Goals of the project
Reverberating captures a designer’s hand gestures for sculpting expressive, wearable forms around the human body. It’s intuitive, interactive interface combines 3D scanning, 3D modeling, and 3D printing such that non-expert users can quickly craft intricate, ergonomic, and ready-to-print designs.
Nature of the Collaboration
Programming (for interactive 3D modeling) and Fabrication (3D printing)
- Programming: java using Processing, toxiclibs, and simplekinect
- Fabrication: SLS Printing from nylon and elastomer
- Computer vision: Microsoft Kinect
The project started off as a very technical pursuit: how to embed fabrication constraints into a deformable 3D model. A bug in the original software led to a lovely aesthetic discovery, that was never intended to be within the scope of the project: I forgot to clear an array, so multiple 3D modules were extruded through time. Lastly I integrated 3D scanning so I could easily make something that I knew would fit around my body (so I wouldn’t make any expensive printing errors by mis-scaling a design!)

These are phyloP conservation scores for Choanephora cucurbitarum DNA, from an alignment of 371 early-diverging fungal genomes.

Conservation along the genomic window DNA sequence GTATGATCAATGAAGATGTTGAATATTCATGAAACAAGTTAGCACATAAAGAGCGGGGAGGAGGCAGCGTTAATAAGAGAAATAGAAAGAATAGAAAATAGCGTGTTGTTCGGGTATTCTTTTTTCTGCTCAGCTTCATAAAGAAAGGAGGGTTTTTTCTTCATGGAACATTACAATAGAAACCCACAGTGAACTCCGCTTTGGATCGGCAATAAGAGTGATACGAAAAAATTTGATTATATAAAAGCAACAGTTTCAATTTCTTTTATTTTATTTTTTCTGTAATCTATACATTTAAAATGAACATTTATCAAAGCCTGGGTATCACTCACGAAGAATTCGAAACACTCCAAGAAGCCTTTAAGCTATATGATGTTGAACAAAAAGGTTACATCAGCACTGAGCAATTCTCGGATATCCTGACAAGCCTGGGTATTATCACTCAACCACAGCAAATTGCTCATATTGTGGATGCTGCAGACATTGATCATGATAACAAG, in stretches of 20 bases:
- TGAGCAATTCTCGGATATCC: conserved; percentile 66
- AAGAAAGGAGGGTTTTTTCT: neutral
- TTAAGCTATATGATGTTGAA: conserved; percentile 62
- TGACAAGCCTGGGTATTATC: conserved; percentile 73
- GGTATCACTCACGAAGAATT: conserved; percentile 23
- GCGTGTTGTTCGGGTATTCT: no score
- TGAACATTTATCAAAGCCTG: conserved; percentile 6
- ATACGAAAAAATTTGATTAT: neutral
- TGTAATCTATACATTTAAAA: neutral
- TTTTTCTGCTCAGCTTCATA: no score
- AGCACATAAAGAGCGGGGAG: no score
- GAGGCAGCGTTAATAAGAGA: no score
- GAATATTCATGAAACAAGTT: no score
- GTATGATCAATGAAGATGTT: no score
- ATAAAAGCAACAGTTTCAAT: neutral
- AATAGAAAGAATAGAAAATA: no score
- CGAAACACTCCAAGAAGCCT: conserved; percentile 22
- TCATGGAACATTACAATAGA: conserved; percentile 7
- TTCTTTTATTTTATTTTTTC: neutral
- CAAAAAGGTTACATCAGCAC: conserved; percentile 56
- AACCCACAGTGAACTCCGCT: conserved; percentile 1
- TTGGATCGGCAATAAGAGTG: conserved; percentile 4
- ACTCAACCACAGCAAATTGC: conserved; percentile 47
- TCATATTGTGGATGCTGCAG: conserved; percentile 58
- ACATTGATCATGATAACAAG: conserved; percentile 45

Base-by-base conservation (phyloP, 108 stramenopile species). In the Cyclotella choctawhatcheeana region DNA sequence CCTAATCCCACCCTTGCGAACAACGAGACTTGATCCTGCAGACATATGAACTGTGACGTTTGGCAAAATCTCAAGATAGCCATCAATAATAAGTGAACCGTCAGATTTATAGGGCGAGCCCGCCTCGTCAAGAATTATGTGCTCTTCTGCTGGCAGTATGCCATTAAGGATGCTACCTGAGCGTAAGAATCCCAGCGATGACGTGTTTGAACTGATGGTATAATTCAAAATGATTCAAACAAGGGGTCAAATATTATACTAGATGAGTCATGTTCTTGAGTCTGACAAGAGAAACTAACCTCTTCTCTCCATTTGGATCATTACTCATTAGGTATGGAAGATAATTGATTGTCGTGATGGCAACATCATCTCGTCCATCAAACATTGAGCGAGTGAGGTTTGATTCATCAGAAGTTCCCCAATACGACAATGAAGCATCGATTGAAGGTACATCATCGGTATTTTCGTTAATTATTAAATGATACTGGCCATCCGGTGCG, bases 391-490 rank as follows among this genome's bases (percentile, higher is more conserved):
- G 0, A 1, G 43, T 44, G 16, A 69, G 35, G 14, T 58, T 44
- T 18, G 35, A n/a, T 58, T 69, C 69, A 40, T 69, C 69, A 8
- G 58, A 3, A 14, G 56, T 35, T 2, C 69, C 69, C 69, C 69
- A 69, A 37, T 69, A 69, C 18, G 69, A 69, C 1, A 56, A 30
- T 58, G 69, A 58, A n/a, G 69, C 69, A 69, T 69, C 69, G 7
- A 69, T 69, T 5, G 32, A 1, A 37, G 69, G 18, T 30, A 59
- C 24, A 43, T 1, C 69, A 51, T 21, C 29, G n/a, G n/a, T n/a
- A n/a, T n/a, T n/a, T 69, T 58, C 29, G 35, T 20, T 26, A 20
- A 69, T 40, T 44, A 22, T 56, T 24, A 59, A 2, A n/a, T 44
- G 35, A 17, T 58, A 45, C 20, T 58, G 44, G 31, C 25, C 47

Some initial proof-of-concept prints tested whether or not my 3D modeling-to-printing workflow actually worked.
Later, I tested designing and printing at different scales (at a smaller scale around the wrist, and a larger scale for part of a building façade.)
Lastly, I found an intermediate scale to print around the bust.
This entire project developed from by a ‘bug’ in my original software. Being open for discovery and input from my software tool helped me extend my imagination and my creativity beyond its current limit. Just as a sculpture is inspired and responds to wood or stone, we can respond to code as a material.
Featured in a 3D printing fashion show; conference paper; featured on numerous tech, art, and fashion blogs; cornerstone of PhD research
Innovations, impact and successes
This project shows how layers of technical knowledge (in 3D modeling, fabrication, and ergonomic design) can be embedded into a software interface. As a result, experts and non-experts alike can intuitively use their hand gestures to 3D model complex forms around physical contexts. These designs can be immediately 3D printed and fit back on the body.